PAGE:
When is a 300Gb hard disc not a 300Gb hard disc? When it’s in a Sky box. The fruit of Sky’s much discussed drive partitioning was revealed today, with the announcement of a March launch for Sky Anytime on TV.
Sky Anytime on TV is a push video service that will populate users’ Sky HD (and some Sky+) PVRs with shows from the Sky network, plus Artsworld, National Geographic, Disney and the Biography and History channels. In a one-to-one briefing today, we got to sample the Anytime on TV service, not to be confused with Sky Anytime on PC or the yet to surface Sky Anytime on Mobile. For brevity, we’re going to call Sky Anytime on TV, SAoTV.
SAoTV consists of around 20 to 25 programmes, ranging from half-hour comedies to full length movies, chosen to represent the best of the weeks programming. In the wee hours of every night, a number of assets (between 1 to 6 hours of TV) will be pushed to the Sky box. At launch, every subscriber will receive identical content, although personalisation of SAoTV is ‘on the road map’, according to a spokesman.
Where it’s available, HD subscribers will receive their SAoTV content in High Definition and (in the first phase at least) all content is free from adverts, with the exception of an intro promo hat can be fast-forwarded through, like any Sky recording.
The SAoTV service enjoys its own instant access button – the red key – whose previous occupant (HD Channels) now receives its own menu entry. It’s presented in a similar way to the Planner screen, with the addition of a live video preview window showing a trailer of the highlighted show and some promotional text.
As new shows arrive nightly, older programmes are bumped down the SAoTV listings. Each programme has a clear expiration date, doing a Cinderella-style pumpkin vanishing act at midnight, seven days after its first appearance. If you want to keep a show permanently, you simply hit the Record button any time during that week to add it to your Planner.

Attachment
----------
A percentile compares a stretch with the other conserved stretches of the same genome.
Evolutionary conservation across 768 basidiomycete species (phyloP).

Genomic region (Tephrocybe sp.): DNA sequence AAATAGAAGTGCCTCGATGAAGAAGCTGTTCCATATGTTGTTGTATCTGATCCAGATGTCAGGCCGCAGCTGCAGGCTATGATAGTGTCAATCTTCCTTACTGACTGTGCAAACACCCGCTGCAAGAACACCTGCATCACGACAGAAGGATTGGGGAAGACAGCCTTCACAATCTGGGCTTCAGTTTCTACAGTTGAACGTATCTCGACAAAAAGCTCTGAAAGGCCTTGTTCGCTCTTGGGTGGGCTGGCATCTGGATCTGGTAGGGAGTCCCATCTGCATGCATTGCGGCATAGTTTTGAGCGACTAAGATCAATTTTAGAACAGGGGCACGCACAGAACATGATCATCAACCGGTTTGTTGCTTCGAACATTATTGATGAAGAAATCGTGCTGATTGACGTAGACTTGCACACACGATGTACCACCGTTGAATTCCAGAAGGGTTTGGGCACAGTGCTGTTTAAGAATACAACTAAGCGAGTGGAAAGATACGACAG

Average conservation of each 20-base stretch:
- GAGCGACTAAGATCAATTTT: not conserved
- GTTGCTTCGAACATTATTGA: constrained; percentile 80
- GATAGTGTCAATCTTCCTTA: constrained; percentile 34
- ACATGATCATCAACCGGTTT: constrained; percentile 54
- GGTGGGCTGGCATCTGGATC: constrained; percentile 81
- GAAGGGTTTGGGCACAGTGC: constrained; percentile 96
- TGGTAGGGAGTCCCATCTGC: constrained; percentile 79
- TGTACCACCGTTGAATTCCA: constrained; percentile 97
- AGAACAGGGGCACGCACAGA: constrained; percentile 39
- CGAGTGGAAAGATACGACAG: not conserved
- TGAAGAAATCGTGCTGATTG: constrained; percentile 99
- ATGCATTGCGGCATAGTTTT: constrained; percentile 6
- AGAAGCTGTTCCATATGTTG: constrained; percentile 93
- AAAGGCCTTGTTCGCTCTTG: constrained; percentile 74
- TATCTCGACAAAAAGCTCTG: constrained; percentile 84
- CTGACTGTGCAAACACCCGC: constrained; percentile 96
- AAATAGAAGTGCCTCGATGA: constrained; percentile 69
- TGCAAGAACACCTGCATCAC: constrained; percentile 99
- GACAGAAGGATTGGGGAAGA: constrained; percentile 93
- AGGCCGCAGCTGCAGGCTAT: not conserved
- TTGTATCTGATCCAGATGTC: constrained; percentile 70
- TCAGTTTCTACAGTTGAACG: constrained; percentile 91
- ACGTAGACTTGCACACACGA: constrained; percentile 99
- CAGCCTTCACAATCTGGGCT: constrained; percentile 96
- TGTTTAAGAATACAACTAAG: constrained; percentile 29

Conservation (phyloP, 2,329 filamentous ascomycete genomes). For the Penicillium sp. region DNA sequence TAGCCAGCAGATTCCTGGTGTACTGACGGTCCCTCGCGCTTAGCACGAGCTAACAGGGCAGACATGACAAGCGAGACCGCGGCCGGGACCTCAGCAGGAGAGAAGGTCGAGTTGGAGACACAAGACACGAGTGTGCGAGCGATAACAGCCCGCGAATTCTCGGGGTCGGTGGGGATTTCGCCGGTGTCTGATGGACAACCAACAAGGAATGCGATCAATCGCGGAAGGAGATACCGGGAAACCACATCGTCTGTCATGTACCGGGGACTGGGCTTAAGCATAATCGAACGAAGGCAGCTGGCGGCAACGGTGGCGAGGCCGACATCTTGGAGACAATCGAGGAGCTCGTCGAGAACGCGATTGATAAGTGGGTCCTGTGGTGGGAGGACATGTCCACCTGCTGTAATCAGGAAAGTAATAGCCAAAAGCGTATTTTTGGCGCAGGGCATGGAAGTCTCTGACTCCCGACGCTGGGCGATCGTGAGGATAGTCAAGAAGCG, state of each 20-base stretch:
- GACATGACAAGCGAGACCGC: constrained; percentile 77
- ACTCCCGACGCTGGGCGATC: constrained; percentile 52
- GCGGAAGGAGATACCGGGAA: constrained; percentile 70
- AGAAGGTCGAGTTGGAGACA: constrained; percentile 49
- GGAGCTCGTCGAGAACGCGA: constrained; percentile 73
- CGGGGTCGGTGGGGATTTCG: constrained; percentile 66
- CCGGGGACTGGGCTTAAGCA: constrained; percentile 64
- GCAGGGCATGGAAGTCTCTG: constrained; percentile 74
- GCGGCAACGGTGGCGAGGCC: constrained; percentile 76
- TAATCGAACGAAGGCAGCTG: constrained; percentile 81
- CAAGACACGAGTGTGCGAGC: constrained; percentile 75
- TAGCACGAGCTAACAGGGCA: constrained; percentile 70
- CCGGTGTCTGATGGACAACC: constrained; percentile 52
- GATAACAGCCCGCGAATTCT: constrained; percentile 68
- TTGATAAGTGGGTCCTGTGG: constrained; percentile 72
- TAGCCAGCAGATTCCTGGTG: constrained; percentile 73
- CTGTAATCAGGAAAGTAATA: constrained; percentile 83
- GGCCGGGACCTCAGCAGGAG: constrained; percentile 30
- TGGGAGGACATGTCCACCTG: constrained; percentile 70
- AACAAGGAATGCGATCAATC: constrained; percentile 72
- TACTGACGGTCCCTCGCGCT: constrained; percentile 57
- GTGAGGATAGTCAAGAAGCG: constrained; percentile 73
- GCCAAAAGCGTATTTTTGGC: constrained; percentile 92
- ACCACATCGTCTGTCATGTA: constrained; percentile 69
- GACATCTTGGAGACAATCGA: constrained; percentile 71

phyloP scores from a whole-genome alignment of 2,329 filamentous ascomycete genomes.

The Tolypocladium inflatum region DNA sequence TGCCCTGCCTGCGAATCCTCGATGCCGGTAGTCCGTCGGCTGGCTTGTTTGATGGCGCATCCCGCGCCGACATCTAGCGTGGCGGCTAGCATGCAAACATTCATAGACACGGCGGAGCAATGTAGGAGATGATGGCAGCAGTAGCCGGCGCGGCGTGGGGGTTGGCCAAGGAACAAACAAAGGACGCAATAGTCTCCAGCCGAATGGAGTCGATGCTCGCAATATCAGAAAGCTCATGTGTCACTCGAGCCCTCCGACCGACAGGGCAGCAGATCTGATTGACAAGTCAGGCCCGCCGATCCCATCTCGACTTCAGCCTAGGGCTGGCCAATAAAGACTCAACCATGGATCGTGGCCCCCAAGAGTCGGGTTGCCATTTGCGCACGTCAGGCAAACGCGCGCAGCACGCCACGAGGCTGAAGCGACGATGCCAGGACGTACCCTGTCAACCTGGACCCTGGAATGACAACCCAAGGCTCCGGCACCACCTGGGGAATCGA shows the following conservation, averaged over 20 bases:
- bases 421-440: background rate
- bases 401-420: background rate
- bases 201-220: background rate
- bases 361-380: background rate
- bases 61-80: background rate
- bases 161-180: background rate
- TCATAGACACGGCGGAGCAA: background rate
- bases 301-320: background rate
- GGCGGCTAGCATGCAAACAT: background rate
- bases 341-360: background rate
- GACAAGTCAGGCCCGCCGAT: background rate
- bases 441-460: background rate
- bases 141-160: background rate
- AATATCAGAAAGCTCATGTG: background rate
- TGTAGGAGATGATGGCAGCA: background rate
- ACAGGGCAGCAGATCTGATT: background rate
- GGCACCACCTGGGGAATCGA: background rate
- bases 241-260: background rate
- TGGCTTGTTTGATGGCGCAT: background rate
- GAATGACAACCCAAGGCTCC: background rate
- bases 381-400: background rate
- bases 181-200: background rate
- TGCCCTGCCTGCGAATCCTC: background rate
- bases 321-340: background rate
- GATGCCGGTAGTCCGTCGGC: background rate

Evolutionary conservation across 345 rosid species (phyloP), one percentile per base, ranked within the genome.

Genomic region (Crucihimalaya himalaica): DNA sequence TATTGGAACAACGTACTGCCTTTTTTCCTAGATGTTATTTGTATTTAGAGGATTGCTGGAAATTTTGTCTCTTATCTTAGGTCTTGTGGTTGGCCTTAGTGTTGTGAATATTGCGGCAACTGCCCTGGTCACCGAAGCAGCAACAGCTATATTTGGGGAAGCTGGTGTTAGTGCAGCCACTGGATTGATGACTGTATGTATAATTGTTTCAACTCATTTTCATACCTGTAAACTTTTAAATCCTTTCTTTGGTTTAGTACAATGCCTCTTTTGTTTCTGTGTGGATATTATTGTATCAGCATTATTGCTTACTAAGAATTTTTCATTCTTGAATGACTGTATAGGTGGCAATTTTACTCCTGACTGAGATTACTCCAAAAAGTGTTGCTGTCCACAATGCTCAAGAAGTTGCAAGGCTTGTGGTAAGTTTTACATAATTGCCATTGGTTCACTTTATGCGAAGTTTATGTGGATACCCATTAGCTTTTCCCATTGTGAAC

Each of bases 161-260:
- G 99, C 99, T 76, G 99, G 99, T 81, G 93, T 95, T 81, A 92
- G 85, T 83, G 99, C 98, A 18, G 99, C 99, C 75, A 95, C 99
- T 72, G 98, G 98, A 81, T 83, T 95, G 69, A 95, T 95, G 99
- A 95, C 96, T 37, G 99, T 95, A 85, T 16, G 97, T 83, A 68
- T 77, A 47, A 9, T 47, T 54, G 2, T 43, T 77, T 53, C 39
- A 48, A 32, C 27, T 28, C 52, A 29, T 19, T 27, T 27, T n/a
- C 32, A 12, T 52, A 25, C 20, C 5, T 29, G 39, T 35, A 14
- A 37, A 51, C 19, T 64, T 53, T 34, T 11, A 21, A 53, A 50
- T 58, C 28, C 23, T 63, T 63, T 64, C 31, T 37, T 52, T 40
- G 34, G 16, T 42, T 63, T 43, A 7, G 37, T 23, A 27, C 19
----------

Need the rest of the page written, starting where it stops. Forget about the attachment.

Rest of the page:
The SAoTV service will initially be free and contain only programmes that have been previously broadcast, although Sky hasn’t ruled out charging for content or including exclusive previews in the future.
Sky Anytime on TV will be available to all HD subscribers, as well as owners of the most recent Sky+ boxes (those with partitioned hard drives): currently around 1 million households. Anyone who bought a Sky+ box within the last year should be able to use the service, although Sky will be writing to each subscriber to alert them.
Sky is also rolling out the Anytime brand to cover its Sky by broadband and Sky by mobile services.
Our take? The Sky Anytime on TV services is largely a win-win situation. Sky gets to promote high profile, expensive acquisitions like Lost, 24 and blockbuster movies – and we get to watch them free from adverts and without having to remember to set the timer (or rely on the occasionally erratic Series Link). Of course, it would be nice to see a wider range of channels on board (negotiations are on-going, but don’t expect to see the terrestrial broadcasters any time soon).
However, there will always be the argument that grown-up TV viewers should be free to populate their own hard drive as they see fit – which makes the timing of Sky Anytime on TV all the smarter. HD and Sky+ subscribers have had nearly a year to get to accustomed to their truncated storage space, making the Anytime service seem like less of an intrusion and more of a bonus.